The DC Office of the People’s Counsel and AARP present a Smart Meter Education Workshop on Wednesday, July 6, 1:00 p.m.-2:00 p.m., at 1901 Evarts Street, NE. Consumers will learn what to do to prepare for the meter exchange, how to alert PEPCO that someone in your home has special medical needs, the steps of the meter installation process, and about proposed changes to rates, bills, and services. To request disability accommodations or interpreter services, please contact OPC at 727-3071.


Jazz Evening, July 7
Patricia Bitondo,

The DC Federation of Democratic Women, the mayor, and members of the city council invite you to an evening of jazz, cocktails, and auctions on Thursday, July 7, 6:30-9:00 p.m., at the Woman’s National Democratic Club, 1526 New Hampshire Avenue, NW. Music by Melinda Ford. Contributions $40, payable to the DC Federation of Democratic Women. Discount parking $7:00. For reservations or more information, contact Nancy Smalls, 288-7606.


Three Movements in Architecture, July 9, 16, 23
Stacy Adamson,

Every summer the National Building Museum hosts a series of lectures dedicated to significant movements in architectural history. Be sure to note the member and nonmember series tickets available for these programs until July 9. On three Saturdays in July, novices or professionals can learn about these movements in architectural history. This year’s Three Movements in Architecture series explores the following significant periods:

Saturday, July 9, 1:00-2:30 p.m., The Gothic Revival. Margaret M. Grubiak, Ph.D., assistant professor of architectural history at Villanova University explores the enduring legacy of the Gothic Revival, an architectural style that stood in stark contrast to the classicism of the 19th century.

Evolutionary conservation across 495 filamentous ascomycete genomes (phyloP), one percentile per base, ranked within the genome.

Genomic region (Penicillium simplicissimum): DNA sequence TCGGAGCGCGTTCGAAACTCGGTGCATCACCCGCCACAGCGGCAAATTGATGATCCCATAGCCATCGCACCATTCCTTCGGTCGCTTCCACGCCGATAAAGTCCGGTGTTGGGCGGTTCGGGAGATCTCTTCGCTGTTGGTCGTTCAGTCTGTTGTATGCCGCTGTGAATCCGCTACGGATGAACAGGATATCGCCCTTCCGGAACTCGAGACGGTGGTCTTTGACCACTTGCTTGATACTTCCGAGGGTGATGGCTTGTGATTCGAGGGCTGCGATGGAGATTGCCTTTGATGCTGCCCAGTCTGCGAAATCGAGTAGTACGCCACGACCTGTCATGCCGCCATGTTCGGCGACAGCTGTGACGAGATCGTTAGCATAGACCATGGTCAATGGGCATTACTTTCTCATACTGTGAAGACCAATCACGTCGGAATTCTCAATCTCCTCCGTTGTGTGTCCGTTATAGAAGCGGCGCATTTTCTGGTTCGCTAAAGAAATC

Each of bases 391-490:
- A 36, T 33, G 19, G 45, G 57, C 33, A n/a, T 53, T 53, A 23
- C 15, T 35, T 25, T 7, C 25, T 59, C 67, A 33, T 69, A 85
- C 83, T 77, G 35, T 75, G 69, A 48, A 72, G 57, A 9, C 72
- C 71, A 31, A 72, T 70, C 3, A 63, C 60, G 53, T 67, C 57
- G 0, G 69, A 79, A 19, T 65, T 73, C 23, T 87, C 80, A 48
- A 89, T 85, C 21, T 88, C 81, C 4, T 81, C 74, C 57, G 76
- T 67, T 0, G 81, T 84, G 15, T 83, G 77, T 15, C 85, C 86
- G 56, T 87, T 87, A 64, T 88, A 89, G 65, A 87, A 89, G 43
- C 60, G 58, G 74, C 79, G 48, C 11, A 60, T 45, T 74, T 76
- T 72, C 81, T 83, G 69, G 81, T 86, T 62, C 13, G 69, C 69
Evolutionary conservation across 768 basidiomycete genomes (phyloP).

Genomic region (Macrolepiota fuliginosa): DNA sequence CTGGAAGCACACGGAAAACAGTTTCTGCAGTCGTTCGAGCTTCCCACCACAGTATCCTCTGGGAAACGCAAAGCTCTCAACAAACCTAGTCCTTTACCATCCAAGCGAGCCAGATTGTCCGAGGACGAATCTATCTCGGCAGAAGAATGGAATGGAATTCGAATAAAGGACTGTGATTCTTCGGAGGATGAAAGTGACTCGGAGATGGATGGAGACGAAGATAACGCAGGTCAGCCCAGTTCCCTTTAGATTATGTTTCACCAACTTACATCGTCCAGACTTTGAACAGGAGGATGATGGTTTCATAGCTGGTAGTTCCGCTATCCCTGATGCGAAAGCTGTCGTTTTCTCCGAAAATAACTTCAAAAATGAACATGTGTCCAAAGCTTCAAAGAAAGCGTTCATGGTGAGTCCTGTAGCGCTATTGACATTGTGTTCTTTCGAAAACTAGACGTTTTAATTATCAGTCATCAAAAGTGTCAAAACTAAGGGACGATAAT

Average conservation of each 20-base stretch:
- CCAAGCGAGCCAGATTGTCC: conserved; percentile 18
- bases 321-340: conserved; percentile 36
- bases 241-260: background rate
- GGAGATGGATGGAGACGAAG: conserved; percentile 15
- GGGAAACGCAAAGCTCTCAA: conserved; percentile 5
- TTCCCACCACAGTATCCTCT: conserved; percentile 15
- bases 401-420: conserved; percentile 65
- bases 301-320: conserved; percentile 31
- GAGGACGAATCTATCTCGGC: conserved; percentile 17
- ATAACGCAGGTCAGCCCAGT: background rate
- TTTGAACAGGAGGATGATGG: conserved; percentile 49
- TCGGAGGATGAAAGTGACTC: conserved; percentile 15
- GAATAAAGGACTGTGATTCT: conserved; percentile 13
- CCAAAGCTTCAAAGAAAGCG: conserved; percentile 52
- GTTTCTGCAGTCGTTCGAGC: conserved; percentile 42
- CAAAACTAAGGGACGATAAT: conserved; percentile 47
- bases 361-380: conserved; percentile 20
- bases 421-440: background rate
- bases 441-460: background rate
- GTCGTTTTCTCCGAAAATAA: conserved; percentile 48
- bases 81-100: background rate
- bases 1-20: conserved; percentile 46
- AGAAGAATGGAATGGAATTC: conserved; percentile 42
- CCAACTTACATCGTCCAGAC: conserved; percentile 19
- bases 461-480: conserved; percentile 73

Saturday, July 16, 1:00-2:30 p.m., Frank Lloyd Wright: Prairie School. David Bagnall, director of interpretation for Sites and Collections at the Frank Lloyd Wright Preservation Trust, Oak Park, Illinois, discusses the distinctly American building forms of the Prairie school, created by Frank Lloyd Wright at the beginning of the twentieth century.

Saturday, July 23, 1:00-2:30 p.m., The Glass Box. G. Martin Moeller, Jr., National Building Museum senior vice president and curator, looks at the resurgence of glass curtain wall systems in modern office buildings, buildings that now offer energy efficiency and a “cool” factor.

All events at the National Building Museum, 401 F Street, NW, Judiciary Square Metro station. Register for events at For anyone who wants a closer look at the architectural styles featured in the series, use the self-guided tour sheets found at